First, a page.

Last year, the New York Mets surprisingly made it all the way to the World Series. They did so on the backs of a mostly-young starting staff that pitched and pitched and pitched some more.
And they were terrific. Five starters made at least 24 starts for the Mets in 2015, and their top three starters, Jacob deGrom, Matt Harvey and Noah Syndergaard, led the team in fWAR. deGrom was worth 5.3, Harvery was at 4.4 and Syndergaard was worth 3.1. Steven Matz pitched in near the end of the season with a 2.27 ERA in six starts and made some key postseason starts as well.
And here was the best thing about the Mets rotation. They were so young.
deGrom was 27. Harvey was 26. Matz was 24, and Syndergaard was 22. New York had themselves a dynamic starting rotation that seemed poised to be around forever, dominating NL offenses for the next 5-7 years.
And that may all still happen. But here, in 2016, the Mets are showing why the Phillies are smart to continue stockpiling all the good, young starting pitchers they can get their hands on.
deGrom, Harvey and now Matz are all out for the rest of the season because of arm injuries. Only Syndergaard remains in the rotation, and he has battled bone spurs at various points this season. For the moment, Bartolo Colon is the team’s No. 2 starter, with Seth Lugo, Logan Verrett, Robert Gsellman and others stepping into the void in their places.
And somehow, the Mets are still in the wild card picture. That’s a borderline miracle.
But this is the way it is with young pitching. You can never, ever, have enough. Even when you think the shelves are stocked and the legs and arms of starting pitchers are hanging outside the over-stuffed drawers of the farm system, our rivals to the north are showing just how fragile a commodity pitching truly is.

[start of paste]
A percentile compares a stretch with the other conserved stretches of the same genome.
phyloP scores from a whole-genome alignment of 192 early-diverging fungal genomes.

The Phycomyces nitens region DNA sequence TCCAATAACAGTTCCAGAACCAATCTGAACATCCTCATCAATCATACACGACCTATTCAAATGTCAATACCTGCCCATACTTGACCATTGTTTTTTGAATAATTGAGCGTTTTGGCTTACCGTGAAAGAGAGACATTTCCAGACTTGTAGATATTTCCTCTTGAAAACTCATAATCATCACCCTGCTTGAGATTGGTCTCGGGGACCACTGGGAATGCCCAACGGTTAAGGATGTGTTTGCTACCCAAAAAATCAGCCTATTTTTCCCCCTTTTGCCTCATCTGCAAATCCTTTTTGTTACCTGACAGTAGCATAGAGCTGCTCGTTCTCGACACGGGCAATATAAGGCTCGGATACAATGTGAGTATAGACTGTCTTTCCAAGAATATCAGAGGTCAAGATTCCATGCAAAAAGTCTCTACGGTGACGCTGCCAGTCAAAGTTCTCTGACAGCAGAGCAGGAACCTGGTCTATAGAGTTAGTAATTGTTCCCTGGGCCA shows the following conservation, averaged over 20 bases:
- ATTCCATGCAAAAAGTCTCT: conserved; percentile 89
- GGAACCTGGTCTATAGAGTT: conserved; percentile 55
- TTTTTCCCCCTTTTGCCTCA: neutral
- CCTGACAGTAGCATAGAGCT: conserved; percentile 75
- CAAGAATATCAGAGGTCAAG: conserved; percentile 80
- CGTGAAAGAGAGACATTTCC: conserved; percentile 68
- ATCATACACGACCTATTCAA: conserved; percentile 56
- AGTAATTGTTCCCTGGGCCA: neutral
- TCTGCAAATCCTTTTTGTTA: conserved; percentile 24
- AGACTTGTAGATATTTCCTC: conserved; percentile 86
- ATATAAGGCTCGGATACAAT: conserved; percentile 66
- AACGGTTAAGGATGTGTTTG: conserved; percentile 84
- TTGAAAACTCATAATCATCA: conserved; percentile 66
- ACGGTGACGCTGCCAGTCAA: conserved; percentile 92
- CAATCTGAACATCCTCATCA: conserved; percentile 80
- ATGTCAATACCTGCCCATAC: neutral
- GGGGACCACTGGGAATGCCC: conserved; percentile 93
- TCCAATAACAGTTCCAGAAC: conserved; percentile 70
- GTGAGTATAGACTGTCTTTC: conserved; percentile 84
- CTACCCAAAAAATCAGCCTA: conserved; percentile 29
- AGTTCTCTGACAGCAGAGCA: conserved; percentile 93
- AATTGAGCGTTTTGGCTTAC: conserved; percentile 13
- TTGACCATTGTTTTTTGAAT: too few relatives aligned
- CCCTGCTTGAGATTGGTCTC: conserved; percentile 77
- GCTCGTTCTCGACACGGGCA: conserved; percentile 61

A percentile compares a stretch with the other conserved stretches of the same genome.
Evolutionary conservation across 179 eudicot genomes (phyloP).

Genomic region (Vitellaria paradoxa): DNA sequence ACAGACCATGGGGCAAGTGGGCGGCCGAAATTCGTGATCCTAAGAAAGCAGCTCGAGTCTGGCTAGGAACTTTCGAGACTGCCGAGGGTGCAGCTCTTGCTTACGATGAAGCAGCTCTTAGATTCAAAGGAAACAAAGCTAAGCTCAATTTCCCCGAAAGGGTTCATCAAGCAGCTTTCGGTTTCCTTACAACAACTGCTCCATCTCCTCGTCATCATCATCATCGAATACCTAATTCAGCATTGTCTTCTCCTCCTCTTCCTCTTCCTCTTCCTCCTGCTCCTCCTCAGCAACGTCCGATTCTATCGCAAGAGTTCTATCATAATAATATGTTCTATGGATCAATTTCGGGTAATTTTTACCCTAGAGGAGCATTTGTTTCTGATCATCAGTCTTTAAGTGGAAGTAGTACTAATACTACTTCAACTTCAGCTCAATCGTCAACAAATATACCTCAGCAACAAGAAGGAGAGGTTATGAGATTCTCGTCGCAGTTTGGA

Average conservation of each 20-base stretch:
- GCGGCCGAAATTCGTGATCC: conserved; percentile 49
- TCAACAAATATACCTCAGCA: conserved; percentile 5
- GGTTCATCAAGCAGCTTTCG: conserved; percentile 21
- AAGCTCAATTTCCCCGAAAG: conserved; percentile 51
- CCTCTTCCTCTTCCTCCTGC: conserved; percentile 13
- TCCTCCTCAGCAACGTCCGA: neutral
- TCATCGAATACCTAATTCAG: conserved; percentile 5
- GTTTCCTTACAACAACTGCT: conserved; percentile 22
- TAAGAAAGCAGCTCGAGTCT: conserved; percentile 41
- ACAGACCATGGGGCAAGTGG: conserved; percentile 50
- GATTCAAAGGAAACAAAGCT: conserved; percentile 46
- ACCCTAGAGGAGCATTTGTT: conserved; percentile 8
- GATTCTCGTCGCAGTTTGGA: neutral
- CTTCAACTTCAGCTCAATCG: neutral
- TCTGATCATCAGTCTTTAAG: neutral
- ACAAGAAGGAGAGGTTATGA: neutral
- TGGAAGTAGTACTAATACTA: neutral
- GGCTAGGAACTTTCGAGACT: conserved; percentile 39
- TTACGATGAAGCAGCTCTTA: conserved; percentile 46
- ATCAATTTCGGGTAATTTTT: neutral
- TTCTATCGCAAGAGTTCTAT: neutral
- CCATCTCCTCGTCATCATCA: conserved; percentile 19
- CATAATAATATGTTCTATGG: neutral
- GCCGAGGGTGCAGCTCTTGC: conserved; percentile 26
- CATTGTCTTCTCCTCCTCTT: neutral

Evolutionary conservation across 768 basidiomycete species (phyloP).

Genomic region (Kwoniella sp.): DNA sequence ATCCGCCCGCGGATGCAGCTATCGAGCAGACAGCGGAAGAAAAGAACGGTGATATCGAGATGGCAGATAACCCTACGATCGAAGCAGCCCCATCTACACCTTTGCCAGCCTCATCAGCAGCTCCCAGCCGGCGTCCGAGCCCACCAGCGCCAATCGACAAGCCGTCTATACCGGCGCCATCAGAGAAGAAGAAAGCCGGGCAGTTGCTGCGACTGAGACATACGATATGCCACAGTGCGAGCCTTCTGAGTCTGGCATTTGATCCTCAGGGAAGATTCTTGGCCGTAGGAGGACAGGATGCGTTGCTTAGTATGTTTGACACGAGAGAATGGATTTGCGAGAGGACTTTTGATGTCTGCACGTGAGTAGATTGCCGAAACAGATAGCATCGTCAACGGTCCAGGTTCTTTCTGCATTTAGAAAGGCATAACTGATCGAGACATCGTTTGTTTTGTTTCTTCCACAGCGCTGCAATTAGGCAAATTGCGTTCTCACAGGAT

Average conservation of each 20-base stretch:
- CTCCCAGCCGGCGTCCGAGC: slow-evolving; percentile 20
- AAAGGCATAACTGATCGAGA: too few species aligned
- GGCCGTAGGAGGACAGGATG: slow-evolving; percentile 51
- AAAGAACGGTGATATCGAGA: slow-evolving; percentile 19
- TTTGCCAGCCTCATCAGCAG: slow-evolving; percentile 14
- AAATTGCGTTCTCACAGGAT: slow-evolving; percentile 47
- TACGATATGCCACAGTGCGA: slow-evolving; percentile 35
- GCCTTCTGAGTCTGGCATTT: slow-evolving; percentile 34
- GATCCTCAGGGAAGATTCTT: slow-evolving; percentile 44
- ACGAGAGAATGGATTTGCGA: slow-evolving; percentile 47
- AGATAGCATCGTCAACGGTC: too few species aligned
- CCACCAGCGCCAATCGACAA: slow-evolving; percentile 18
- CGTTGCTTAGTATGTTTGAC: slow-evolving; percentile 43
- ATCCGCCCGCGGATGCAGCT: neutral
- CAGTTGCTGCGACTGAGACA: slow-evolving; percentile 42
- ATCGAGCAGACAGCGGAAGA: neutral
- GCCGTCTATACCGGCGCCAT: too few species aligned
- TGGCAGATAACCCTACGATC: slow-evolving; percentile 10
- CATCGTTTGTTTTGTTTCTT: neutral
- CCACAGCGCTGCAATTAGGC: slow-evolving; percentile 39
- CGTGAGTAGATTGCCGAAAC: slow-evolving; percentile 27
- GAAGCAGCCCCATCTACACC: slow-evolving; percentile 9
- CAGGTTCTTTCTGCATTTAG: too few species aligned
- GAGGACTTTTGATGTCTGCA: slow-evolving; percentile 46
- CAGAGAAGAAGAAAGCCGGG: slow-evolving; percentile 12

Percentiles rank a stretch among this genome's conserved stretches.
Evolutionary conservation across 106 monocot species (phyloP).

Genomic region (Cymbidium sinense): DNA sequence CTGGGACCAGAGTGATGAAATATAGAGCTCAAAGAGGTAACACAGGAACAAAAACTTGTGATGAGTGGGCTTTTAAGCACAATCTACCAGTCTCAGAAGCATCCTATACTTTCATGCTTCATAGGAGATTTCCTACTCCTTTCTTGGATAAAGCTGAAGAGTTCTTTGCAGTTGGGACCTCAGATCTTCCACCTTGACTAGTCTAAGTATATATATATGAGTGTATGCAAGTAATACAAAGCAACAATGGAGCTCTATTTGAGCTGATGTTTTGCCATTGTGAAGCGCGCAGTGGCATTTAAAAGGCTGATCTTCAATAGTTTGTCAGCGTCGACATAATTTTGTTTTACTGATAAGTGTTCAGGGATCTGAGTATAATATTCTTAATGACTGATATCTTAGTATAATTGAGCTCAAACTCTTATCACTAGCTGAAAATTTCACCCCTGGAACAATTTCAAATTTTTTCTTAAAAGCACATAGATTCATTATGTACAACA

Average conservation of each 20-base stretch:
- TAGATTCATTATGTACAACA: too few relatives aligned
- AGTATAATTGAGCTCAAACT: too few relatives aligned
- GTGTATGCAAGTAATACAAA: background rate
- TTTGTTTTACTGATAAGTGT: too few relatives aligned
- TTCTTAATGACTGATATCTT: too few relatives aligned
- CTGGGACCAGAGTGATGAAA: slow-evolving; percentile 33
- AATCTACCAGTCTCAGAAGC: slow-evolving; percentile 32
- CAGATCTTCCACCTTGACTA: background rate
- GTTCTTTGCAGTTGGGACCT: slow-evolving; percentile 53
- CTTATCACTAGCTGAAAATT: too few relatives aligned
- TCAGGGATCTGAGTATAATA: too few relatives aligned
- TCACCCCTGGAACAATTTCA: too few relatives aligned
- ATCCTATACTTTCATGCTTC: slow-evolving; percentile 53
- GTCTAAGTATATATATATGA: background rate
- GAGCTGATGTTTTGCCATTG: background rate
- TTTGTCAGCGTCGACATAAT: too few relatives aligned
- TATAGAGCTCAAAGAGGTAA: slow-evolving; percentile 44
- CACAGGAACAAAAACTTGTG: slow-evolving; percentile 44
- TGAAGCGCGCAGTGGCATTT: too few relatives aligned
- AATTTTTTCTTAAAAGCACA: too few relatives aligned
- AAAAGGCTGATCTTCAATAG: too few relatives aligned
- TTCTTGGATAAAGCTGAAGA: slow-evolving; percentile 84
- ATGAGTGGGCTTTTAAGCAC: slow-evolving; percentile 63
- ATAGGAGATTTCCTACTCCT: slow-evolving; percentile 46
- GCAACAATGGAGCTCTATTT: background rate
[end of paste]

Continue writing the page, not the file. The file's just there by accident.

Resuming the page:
It’s not like the Phillies aren’t somewhat aware of this. Aaron Nola was lost for most of the second half of the season after injuring his elbow. Nola had never had an arm injury before, and the hope is he’ll be able to avoid surgery and come back next spring all systems go.
But Vince Velasquez has already been injured, and as you know if you heard the great Jeff Passan on last week’s Felske Files podcast, pitchers who have suffered injuries, especially Tommy John surgeries, are at a greater risk of suffering a future injury than a pitcher who hadn’t previously gone under the knife.
Mark Appel, acquired in the Ken Giles deal, also needed surgery this year, for the same bone spurs in his elbow that Matz is getting surgery on. Zach Eflin has had surgery on one knee and will follow that up with surgery on the other this off-season.
This is why the Phils have been loading up on pitchers over the last 24 months. The arm is a mysterious beast.
This off-season, you’re going to hear people advocate the Phillies trade some of their young pitching for young bats. And while every deal is different, and there are certainly trades that would be worth making, the Phils will be cautious about trading away starters like Velasquez, Eflin, Jake Thompson, Jerad Eickhoff, or any of the multitude of low-minors lottery tickets playing in the GCL, Lakewood or Clearwater.
It’s also why, if the Phillies do decide to move a player like Odubel Herrera, acquiring more starting pitching is not a bad idea. Yes, the Phils desperately need some impact bats, and if some of their young pitching can bring a young position player with offensive ability to the roster, than the Phillies should strongly consider dealing one or more of their arms.
But if they do, they’ll need to supplement the dearly departed with reinforcements.
At the end of the day, no matter how strong your inventory of starting pitching looks, it isn’t that strong. A few elbow tweaks here and a few shoulder groans there is the difference between having the most dynamic starting rotation in baseball and heading into October with Seth Lugo starting Game 3 of a playoff game.
You can never have enough pitching. Just ask the New York Mets.